Sony will soon begin selling a professional monitor that contains the largest commercial organic light-emitting diode (OLED) screen yet produced.
The monitor, which is aimed at the TV and film production industries, will go on sale on May 1 and has a 25-inch OLED screen. A second model with a 17-inch screen will follow on July 1.
OLED is a flat-panel screen technology that rivals liquid-crystal display (LCD). OLED screens have pixels that contain an organic material that emits its own light, so screens using the technology can be made thinner than LCDs and are more power efficient. OLED also handles fast-moving images better and colors appear richer on the screens than on LCD, but large-size OLED panels are expensive to produce.
Sony is positioning the monitors for use in editing bays, satellite trucks and broadcasting control rooms. A high-quality picture is required for these so-called "reference monitors" and Sony said the OLED panels produce an image superior to LCD.
During a demonstration at its Tokyo headquarters, Sony played identical video footage on the new 25-inch OLED monitor and an LCD broadcasting monitor placed side-by-side.
The picture from the OLED screen was noticeably better, with richer and deeper colors. When the screen faded to black, the OLED monitor showed nothing but the LCD monitor continued to glow a light shade of grey because of its backlight.
Like a lot of equipment used in the broadcasting industry, the new monitors won't be cheap. The 25-inch model will cost ¥2.4 million (US$28,840) and the 17-inch model will cost ¥1.3 million. But while they appear expensive compared to consumer-grade monitors, the OLED screens cost only about 10 percent more than the LCD monitors they aim to replace.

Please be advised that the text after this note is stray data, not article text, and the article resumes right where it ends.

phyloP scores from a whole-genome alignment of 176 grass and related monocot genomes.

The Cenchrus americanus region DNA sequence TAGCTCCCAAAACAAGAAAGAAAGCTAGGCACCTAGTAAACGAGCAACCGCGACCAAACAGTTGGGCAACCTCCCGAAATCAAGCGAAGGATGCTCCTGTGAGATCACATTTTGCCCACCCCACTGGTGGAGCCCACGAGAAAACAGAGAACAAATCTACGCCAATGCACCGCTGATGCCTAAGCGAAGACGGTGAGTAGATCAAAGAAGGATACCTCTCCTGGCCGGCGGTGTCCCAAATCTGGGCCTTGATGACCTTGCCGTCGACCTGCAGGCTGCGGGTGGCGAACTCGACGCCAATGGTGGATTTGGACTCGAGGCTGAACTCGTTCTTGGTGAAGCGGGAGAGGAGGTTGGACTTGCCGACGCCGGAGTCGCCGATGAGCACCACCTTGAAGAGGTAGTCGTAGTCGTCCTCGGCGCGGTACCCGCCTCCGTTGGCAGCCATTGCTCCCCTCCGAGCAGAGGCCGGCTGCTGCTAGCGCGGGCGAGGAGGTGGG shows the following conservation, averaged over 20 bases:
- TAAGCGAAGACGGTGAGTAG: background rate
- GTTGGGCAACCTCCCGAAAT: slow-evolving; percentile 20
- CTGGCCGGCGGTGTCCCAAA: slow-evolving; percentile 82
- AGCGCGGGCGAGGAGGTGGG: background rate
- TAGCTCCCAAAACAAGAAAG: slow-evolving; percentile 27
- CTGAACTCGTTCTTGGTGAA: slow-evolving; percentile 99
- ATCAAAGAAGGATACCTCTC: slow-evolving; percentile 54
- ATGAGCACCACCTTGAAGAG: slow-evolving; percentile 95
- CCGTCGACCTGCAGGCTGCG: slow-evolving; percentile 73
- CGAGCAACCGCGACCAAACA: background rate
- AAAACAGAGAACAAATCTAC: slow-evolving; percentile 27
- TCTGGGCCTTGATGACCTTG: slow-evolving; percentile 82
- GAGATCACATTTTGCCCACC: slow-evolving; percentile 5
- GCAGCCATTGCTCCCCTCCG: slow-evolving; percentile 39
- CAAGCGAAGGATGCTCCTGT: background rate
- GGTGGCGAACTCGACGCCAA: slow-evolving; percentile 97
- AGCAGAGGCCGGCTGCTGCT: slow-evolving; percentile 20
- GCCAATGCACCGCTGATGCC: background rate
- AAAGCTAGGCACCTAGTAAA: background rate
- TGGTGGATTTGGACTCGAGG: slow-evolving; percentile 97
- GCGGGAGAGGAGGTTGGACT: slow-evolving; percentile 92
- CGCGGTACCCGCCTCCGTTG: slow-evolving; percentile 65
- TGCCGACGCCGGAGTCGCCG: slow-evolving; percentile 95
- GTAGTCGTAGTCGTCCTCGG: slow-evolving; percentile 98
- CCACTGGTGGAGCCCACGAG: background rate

Sony's launch of commercial 17-inch and 25-inch OLED monitors is a step forward for the display industry, which has made a habit out of promising bigger OLED screens then failing to deliver.
Despite several technical advances, flat-screen makers have had a hard time perfecting OLED production to the stage where it can reliably make large, flawless screens. Smaller size screens around 3-inches have proved no problem and can be found in many cell phones and portable gadgets, but larger screens have remained a hurdle.
The difficulty was most vividly demonstrated in late 2007 when Sony launched the industry's first -- and still the only -- OLED television. The XEL-1 had an 11-inch screen yet cost US$2,500, which was significantly higher than much larger LCD televisions on the market at the time. Monthly production was set at just 2,000 units.
A few months after the XEL-1 launched, Sony CEO Howard Stringer promised a 27-inch model "fairly soon," but it never appeared. Competitors including Samsung and LG Electronics also showed prototypes and also made promises, but they never got an OLED television to market.
On Wednesday, Sony didn't disclose any plans for OLED TVs.
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